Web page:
Ntozake Shange

Ntozake Shange

About Ntozake Shange

Ntozake Shange (October 18, 1948, Trenton, New Jersey - October 27, 2018, Bowie, Maryland), pseudonym of Paulette L. Williams, was an American poet, playwright, dancer, actress, musician and director. As a self-proclaimed black feminist, she has addressed issues relating to race and feminism in much of her work. Se has received several awards for her feminist-influenced works such as the play For Colored Girls Who Have Considered Suicide/When the Rainbow Is Enuf, and in 1981 she received the Los Angeles Times Book Prize for poetry for Three Pieces. She is also recognized as the founding poet of the Nuyorican Poets Café. Together with her generation poets friends Alice Walker, Toni Morrison and Toni Cade Bambara, she achieved a recognized place in US literature for African American authors for the first time in the 1970s.
She published many books of poetry including Ridin’ the Moon in Texas: Word Paintings (St. Martin’s Press, 1987); From Okra to Greens (Coffee House Press, 1984); A Daughter’s Geography (St. Martin’s Press, 1983); Three Pieces (1981), which won the Los Angeles Times Book Prize; Nappy Edges (St. Martin’s Press, 1978); Natural Disasters and Other Festive Occasions (Heirs, 1977); and Melissa & Smith (Bookslinger, 1976). But Shange was most famous for her play For Colored Girls Who Have Considered Suicide/When the Rainbow Is Enuf (1975) which won an Obie Award and received Tony, Grammy, and Emmy Award nominations. It was a unique blend of poetry, music, dance and drama called a choreopoem, as it became an electrifying Broadway hit and provoked heated exchanges about the relationships between black men and women.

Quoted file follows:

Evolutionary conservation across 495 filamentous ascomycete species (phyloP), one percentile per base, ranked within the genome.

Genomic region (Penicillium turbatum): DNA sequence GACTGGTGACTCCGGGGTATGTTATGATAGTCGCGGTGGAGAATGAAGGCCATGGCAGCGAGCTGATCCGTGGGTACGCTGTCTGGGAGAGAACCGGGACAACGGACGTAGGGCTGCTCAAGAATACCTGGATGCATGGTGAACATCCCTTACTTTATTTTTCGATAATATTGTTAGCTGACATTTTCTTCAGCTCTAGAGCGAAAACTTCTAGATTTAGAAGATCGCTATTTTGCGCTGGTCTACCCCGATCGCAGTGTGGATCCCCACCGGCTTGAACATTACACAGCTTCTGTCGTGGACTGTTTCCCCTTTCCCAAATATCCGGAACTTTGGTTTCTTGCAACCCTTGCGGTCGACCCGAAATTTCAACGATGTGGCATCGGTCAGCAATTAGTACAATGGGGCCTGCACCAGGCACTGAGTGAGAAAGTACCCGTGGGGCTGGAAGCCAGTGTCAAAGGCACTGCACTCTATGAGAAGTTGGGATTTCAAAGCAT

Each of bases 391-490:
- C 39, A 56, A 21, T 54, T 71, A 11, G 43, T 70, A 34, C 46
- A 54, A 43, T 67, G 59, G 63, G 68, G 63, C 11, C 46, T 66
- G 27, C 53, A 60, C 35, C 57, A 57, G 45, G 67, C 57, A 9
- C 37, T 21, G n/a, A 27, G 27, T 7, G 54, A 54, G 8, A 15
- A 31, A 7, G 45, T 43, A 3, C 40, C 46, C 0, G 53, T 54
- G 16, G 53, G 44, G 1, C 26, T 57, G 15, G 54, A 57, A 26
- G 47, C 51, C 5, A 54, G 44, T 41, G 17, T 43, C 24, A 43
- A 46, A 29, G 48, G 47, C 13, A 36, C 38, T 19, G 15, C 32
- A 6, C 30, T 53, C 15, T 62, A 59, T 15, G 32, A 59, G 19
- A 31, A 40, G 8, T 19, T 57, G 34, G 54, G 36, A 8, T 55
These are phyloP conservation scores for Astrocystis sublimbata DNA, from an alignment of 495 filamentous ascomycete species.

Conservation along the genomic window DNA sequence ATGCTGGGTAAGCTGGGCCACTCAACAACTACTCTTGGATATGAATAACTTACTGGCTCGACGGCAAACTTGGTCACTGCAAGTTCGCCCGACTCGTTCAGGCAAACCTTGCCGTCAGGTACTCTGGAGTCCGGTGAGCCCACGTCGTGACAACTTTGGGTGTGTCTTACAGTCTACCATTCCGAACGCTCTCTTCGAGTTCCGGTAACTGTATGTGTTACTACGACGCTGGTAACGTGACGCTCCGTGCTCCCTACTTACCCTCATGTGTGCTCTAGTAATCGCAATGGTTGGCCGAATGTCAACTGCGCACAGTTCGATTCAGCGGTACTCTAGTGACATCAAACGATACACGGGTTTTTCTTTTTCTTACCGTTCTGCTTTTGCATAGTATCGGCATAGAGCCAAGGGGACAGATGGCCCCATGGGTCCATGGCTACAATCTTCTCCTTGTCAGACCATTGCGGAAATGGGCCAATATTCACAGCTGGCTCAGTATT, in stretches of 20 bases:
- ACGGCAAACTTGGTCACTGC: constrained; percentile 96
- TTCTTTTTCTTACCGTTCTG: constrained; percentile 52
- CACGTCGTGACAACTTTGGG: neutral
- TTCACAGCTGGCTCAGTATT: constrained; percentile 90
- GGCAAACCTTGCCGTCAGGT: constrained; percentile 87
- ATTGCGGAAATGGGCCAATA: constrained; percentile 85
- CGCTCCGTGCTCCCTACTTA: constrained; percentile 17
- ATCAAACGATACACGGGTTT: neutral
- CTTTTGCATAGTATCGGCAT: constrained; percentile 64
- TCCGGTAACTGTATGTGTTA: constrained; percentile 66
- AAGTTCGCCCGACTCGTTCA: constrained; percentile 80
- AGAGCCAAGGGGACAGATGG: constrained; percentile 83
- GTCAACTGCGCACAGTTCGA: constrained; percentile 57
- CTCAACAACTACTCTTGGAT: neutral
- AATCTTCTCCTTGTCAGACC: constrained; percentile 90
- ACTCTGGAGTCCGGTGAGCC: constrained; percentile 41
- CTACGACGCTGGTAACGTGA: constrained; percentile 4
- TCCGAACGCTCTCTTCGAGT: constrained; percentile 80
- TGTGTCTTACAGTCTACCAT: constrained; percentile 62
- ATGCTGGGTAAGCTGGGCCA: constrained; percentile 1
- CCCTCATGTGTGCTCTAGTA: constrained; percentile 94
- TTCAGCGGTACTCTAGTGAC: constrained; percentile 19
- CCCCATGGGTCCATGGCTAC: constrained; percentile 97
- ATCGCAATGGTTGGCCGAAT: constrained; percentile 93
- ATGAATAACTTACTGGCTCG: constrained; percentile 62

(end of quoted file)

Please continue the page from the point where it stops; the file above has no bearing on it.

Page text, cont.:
She has also written several novels including Sassafrass, Cypress & Indigo, Liliane and Betsey Brown, a novel about an African American girl who runs away from home. Her awards and accolades include grants from the John Simon Guggenheim Memorial Foundation and the Lilac Wallace Reader's Digest Fund and a Pushcart Prize. In April 2016, Barnard College announced that it had acquired its archive. She lived in Brooklyn, New York and then moved to a care facility in Bowie, Maryland, where She lived until her death.
She also wrote many children’s books and prose works, including Some Sing, Some Cry (2010), If I Can Cook You Know God Can (1998), See No Evil: Prefaces, Essays & Accounts, 1976-1983 (1984), Sassafrass, Cypress & Indigo: A Novel (1982), and The Black Book (1986, with Robert Mapplethorpe).

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